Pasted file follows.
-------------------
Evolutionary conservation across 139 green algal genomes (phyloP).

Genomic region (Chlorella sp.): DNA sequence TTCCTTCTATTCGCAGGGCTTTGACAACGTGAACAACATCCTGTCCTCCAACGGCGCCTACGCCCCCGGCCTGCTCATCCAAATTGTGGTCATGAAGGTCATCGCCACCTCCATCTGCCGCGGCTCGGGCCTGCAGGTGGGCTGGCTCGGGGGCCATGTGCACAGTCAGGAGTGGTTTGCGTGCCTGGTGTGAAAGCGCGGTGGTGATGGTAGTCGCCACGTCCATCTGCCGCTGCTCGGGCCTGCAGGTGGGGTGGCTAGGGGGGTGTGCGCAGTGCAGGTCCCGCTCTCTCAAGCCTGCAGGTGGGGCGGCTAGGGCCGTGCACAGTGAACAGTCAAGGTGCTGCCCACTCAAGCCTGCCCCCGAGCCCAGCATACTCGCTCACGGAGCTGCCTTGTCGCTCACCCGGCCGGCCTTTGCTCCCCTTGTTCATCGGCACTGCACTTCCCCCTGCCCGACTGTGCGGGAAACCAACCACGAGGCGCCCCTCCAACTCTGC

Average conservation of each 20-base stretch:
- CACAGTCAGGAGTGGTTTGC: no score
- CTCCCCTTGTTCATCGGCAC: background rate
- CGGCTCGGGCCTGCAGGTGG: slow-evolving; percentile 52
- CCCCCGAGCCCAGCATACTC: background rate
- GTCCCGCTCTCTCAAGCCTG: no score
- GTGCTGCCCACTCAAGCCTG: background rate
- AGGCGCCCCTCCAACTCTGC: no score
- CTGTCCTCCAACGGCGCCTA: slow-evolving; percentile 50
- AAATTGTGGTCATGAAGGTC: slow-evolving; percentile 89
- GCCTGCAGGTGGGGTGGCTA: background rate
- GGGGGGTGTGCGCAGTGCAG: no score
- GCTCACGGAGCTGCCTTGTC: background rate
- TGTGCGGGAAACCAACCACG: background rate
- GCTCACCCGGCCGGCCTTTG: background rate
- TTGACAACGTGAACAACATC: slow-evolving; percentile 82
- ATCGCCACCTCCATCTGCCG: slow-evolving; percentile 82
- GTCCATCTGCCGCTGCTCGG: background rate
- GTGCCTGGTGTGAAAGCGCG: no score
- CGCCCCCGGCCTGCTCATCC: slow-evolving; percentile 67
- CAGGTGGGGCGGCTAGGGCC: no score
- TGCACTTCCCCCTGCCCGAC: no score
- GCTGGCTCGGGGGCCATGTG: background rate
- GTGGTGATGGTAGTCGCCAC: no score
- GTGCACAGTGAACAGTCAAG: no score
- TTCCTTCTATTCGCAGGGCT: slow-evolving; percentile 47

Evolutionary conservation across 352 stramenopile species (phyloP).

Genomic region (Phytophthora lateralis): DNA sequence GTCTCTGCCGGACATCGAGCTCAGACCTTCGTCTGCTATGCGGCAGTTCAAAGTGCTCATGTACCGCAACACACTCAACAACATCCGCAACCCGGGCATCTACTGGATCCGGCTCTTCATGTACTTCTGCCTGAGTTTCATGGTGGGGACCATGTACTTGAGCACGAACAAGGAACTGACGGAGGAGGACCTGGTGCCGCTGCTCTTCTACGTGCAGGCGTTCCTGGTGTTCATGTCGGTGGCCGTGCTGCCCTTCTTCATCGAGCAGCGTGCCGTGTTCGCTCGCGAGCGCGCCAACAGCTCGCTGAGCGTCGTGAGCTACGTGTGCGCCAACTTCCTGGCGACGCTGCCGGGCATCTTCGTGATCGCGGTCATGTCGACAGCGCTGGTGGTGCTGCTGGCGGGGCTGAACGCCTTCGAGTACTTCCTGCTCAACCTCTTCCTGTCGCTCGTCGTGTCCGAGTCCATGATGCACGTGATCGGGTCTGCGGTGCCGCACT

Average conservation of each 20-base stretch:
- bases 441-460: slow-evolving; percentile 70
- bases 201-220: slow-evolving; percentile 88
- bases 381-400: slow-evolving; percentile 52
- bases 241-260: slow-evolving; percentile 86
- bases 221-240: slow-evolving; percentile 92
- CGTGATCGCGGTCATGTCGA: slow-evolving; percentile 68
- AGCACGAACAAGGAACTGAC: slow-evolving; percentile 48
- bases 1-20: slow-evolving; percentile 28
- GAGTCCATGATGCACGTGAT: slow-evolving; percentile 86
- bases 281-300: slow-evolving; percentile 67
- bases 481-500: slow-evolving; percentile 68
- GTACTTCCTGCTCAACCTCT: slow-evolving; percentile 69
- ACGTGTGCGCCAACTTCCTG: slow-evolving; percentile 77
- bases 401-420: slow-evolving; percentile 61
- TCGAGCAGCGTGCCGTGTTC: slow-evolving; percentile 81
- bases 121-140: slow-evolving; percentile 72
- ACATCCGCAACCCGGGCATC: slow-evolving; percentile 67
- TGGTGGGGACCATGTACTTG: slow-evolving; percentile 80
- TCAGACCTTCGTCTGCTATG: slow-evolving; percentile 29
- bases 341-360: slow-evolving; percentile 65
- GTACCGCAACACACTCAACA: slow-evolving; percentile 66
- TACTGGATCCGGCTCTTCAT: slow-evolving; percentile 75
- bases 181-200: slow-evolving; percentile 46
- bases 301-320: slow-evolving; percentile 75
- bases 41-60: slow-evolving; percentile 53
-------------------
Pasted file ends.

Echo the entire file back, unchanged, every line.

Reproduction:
Evolutionary conservation across 139 green algal genomes (phyloP).

Genomic region (Chlorella sp.): DNA sequence TTCCTTCTATTCGCAGGGCTTTGACAACGTGAACAACATCCTGTCCTCCAACGGCGCCTACGCCCCCGGCCTGCTCATCCAAATTGTGGTCATGAAGGTCATCGCCACCTCCATCTGCCGCGGCTCGGGCCTGCAGGTGGGCTGGCTCGGGGGCCATGTGCACAGTCAGGAGTGGTTTGCGTGCCTGGTGTGAAAGCGCGGTGGTGATGGTAGTCGCCACGTCCATCTGCCGCTGCTCGGGCCTGCAGGTGGGGTGGCTAGGGGGGTGTGCGCAGTGCAGGTCCCGCTCTCTCAAGCCTGCAGGTGGGGCGGCTAGGGCCGTGCACAGTGAACAGTCAAGGTGCTGCCCACTCAAGCCTGCCCCCGAGCCCAGCATACTCGCTCACGGAGCTGCCTTGTCGCTCACCCGGCCGGCCTTTGCTCCCCTTGTTCATCGGCACTGCACTTCCCCCTGCCCGACTGTGCGGGAAACCAACCACGAGGCGCCCCTCCAACTCTGC

Average conservation of each 20-base stretch:
- CACAGTCAGGAGTGGTTTGC: no score
- CTCCCCTTGTTCATCGGCAC: background rate
- CGGCTCGGGCCTGCAGGTGG: slow-evolving; percentile 52
- CCCCCGAGCCCAGCATACTC: background rate
- GTCCCGCTCTCTCAAGCCTG: no score
- GTGCTGCCCACTCAAGCCTG: background rate
- AGGCGCCCCTCCAACTCTGC: no score
- CTGTCCTCCAACGGCGCCTA: slow-evolving; percentile 50
- AAATTGTGGTCATGAAGGTC: slow-evolving; percentile 89
- GCCTGCAGGTGGGGTGGCTA: background rate
- GGGGGGTGTGCGCAGTGCAG: no score
- GCTCACGGAGCTGCCTTGTC: background rate
- TGTGCGGGAAACCAACCACG: background rate
- GCTCACCCGGCCGGCCTTTG: background rate
- TTGACAACGTGAACAACATC: slow-evolving; percentile 82
- ATCGCCACCTCCATCTGCCG: slow-evolving; percentile 82
- GTCCATCTGCCGCTGCTCGG: background rate
- GTGCCTGGTGTGAAAGCGCG: no score
- CGCCCCCGGCCTGCTCATCC: slow-evolving; percentile 67
- CAGGTGGGGCGGCTAGGGCC: no score
- TGCACTTCCCCCTGCCCGAC: no score
- GCTGGCTCGGGGGCCATGTG: background rate
- GTGGTGATGGTAGTCGCCAC: no score
- GTGCACAGTGAACAGTCAAG: no score
- TTCCTTCTATTCGCAGGGCT: slow-evolving; percentile 47

Evolutionary conservation across 352 stramenopile species (phyloP).

Genomic region (Phytophthora lateralis): DNA sequence GTCTCTGCCGGACATCGAGCTCAGACCTTCGTCTGCTATGCGGCAGTTCAAAGTGCTCATGTACCGCAACACACTCAACAACATCCGCAACCCGGGCATCTACTGGATCCGGCTCTTCATGTACTTCTGCCTGAGTTTCATGGTGGGGACCATGTACTTGAGCACGAACAAGGAACTGACGGAGGAGGACCTGGTGCCGCTGCTCTTCTACGTGCAGGCGTTCCTGGTGTTCATGTCGGTGGCCGTGCTGCCCTTCTTCATCGAGCAGCGTGCCGTGTTCGCTCGCGAGCGCGCCAACAGCTCGCTGAGCGTCGTGAGCTACGTGTGCGCCAACTTCCTGGCGACGCTGCCGGGCATCTTCGTGATCGCGGTCATGTCGACAGCGCTGGTGGTGCTGCTGGCGGGGCTGAACGCCTTCGAGTACTTCCTGCTCAACCTCTTCCTGTCGCTCGTCGTGTCCGAGTCCATGATGCACGTGATCGGGTCTGCGGTGCCGCACT

Average conservation of each 20-base stretch:
- bases 441-460: slow-evolving; percentile 70
- bases 201-220: slow-evolving; percentile 88
- bases 381-400: slow-evolving; percentile 52
- bases 241-260: slow-evolving; percentile 86
- bases 221-240: slow-evolving; percentile 92
- CGTGATCGCGGTCATGTCGA: slow-evolving; percentile 68
- AGCACGAACAAGGAACTGAC: slow-evolving; percentile 48
- bases 1-20: slow-evolving; percentile 28
- GAGTCCATGATGCACGTGAT: slow-evolving; percentile 86
- bases 281-300: slow-evolving; percentile 67
- bases 481-500: slow-evolving; percentile 68
- GTACTTCCTGCTCAACCTCT: slow-evolving; percentile 69
- ACGTGTGCGCCAACTTCCTG: slow-evolving; percentile 77
- bases 401-420: slow-evolving; percentile 61
- TCGAGCAGCGTGCCGTGTTC: slow-evolving; percentile 81
- bases 121-140: slow-evolving; percentile 72
- ACATCCGCAACCCGGGCATC: slow-evolving; percentile 67
- TGGTGGGGACCATGTACTTG: slow-evolving; percentile 80
- TCAGACCTTCGTCTGCTATG: slow-evolving; percentile 29
- bases 341-360: slow-evolving; percentile 65
- GTACCGCAACACACTCAACA: slow-evolving; percentile 66
- TACTGGATCCGGCTCTTCAT: slow-evolving; percentile 75
- bases 181-200: slow-evolving; percentile 46
- bases 301-320: slow-evolving; percentile 75
- bases 41-60: slow-evolving; percentile 53